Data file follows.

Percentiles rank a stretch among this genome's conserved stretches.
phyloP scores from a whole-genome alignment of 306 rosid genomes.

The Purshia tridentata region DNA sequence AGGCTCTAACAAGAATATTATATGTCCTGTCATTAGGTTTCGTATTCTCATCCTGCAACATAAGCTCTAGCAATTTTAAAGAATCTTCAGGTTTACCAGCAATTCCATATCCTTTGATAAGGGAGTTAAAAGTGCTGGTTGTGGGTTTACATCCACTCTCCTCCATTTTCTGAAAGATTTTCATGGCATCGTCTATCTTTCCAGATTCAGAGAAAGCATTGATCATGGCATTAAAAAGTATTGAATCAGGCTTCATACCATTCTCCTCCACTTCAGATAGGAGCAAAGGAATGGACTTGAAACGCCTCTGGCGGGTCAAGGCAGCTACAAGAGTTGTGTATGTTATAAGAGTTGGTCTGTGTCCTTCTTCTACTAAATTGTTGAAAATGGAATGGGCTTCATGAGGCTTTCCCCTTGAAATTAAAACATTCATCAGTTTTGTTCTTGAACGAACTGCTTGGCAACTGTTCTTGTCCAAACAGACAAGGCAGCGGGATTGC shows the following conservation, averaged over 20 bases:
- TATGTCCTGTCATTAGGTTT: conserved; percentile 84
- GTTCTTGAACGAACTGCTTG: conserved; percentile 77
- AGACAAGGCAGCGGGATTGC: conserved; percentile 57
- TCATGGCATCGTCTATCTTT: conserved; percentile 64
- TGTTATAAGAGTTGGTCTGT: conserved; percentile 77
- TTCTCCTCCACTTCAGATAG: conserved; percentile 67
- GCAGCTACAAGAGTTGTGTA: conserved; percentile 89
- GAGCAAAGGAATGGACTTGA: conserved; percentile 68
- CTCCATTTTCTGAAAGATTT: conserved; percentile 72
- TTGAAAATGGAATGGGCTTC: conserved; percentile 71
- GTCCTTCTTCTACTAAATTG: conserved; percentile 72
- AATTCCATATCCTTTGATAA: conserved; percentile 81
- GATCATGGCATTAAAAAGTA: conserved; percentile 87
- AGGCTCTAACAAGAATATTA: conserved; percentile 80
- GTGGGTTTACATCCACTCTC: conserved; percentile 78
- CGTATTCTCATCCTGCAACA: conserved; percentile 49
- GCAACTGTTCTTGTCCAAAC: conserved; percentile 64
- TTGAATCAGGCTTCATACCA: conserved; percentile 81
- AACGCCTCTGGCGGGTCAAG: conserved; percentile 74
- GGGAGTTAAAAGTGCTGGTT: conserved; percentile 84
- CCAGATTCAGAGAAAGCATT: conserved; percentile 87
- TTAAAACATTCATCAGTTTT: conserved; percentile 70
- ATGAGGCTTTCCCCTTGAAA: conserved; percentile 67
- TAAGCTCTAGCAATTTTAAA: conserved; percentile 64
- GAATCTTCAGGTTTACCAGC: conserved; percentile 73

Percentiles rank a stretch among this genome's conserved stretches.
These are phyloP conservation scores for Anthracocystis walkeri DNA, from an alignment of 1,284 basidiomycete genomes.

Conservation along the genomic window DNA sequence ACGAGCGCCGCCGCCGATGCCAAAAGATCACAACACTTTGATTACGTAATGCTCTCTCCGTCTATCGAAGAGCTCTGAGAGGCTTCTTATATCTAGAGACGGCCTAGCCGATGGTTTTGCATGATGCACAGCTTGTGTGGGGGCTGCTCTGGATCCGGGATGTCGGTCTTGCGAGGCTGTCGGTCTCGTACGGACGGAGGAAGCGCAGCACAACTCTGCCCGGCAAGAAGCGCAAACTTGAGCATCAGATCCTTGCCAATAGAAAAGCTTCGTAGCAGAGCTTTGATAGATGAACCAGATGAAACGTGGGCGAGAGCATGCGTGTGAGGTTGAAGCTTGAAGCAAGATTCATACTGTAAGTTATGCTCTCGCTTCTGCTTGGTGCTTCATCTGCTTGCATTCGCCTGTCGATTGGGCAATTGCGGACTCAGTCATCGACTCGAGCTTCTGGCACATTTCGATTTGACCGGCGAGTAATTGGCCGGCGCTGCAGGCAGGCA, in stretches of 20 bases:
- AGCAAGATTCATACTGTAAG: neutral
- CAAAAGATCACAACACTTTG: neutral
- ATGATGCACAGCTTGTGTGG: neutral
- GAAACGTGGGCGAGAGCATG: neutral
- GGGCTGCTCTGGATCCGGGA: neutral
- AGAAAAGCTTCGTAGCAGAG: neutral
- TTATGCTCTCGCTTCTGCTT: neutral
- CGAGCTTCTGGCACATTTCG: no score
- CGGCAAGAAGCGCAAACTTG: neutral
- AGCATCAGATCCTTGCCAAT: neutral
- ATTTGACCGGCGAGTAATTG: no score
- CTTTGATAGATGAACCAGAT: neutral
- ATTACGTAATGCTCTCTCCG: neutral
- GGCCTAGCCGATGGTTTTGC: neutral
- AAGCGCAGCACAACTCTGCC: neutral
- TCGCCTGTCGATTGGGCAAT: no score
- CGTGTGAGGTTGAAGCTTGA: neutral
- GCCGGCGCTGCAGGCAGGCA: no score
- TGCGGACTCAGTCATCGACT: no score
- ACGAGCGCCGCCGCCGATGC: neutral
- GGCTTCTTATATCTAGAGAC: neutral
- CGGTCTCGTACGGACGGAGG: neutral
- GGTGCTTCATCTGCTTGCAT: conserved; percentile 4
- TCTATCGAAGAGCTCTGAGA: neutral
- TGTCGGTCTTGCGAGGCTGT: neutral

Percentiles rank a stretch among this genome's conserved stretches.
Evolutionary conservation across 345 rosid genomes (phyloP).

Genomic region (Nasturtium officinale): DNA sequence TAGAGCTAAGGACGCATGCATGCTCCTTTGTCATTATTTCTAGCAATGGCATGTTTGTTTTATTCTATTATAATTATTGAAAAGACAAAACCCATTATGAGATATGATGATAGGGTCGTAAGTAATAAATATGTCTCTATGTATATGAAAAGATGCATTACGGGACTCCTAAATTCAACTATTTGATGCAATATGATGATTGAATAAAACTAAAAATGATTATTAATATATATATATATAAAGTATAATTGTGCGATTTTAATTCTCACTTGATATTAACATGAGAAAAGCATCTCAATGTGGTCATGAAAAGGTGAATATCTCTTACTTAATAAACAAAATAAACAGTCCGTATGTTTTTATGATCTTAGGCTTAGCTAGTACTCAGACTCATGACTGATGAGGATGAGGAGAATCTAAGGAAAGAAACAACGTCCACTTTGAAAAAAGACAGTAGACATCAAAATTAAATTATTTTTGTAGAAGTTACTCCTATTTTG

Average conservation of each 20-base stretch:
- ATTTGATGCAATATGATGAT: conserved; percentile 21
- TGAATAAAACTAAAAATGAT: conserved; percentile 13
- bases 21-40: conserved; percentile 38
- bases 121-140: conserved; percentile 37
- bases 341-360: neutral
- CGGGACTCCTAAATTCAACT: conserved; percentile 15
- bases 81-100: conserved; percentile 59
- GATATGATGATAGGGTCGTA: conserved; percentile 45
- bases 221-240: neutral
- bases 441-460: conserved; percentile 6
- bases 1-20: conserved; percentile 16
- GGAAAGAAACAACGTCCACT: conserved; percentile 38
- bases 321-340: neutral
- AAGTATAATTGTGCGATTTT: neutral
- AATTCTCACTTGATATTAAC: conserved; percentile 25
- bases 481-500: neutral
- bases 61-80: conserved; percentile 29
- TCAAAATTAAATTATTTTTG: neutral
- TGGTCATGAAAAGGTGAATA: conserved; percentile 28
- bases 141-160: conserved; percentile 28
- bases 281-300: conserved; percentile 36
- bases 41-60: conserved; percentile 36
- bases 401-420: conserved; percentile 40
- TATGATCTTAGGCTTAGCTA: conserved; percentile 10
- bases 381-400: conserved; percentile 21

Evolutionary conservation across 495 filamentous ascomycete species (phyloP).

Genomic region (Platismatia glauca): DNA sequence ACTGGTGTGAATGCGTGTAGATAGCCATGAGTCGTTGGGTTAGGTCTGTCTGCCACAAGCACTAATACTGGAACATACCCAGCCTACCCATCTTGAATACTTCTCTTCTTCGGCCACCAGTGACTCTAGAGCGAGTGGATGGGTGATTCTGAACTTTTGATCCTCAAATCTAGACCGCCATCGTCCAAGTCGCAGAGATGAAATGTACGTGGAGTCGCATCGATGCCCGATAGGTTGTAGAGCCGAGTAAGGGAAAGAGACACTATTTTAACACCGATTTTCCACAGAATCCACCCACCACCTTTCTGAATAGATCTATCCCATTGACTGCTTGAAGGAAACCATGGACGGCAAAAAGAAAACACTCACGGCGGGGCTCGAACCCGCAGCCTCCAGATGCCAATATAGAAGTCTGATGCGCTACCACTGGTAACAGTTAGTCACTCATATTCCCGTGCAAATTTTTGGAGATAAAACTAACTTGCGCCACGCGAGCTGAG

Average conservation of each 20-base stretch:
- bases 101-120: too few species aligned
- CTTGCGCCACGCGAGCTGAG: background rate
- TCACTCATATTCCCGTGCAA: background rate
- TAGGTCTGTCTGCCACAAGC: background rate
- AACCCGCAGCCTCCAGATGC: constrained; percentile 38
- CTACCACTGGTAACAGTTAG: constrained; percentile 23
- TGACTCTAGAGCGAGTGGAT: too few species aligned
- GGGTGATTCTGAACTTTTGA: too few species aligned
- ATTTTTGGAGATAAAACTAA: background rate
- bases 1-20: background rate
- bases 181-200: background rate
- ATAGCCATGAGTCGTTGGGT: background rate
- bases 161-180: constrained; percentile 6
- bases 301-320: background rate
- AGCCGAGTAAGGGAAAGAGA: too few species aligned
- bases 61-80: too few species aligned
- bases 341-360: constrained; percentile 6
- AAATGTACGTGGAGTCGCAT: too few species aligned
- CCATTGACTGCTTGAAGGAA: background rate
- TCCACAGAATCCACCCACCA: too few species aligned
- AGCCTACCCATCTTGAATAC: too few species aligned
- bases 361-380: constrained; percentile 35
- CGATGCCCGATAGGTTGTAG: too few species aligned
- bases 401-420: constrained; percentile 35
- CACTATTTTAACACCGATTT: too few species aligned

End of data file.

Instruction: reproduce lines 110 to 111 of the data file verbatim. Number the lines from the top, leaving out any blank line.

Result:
- bases 361-380: constrained; percentile 35
- CGATGCCCGATAGGTTGTAG: too few species aligned